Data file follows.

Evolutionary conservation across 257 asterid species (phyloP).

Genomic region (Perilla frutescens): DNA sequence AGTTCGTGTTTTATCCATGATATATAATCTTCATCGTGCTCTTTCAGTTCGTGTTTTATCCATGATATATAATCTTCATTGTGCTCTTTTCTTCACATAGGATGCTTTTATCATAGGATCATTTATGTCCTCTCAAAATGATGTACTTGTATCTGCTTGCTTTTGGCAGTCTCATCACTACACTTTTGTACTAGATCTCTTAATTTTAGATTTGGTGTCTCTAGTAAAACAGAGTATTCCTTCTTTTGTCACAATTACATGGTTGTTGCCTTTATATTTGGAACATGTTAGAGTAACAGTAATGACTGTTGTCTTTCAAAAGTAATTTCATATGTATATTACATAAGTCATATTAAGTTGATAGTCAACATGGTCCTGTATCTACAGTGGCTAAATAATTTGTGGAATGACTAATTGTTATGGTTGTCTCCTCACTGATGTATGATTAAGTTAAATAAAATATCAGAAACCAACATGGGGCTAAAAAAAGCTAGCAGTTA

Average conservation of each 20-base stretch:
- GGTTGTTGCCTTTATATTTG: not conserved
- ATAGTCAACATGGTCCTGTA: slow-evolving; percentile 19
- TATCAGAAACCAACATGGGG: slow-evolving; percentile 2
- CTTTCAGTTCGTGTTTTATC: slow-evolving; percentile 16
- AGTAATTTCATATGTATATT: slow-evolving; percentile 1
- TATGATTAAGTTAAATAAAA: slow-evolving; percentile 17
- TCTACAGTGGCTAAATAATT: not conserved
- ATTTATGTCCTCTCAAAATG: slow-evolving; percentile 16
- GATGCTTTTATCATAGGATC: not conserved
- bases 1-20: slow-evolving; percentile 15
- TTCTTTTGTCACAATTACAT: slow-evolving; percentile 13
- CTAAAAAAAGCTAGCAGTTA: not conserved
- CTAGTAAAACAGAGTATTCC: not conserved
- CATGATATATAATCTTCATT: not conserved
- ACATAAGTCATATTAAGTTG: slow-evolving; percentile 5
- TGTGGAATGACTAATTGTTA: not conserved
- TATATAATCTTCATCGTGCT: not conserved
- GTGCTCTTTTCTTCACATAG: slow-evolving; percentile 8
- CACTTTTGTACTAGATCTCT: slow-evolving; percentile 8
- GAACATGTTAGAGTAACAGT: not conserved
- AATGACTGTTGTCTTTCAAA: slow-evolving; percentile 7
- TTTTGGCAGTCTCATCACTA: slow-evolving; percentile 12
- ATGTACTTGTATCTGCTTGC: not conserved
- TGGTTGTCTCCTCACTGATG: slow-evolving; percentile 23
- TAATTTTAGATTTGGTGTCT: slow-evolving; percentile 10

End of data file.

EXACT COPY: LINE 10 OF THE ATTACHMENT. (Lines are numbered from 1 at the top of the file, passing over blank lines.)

- TCTACAGTGGCTAAATAATT: not conserved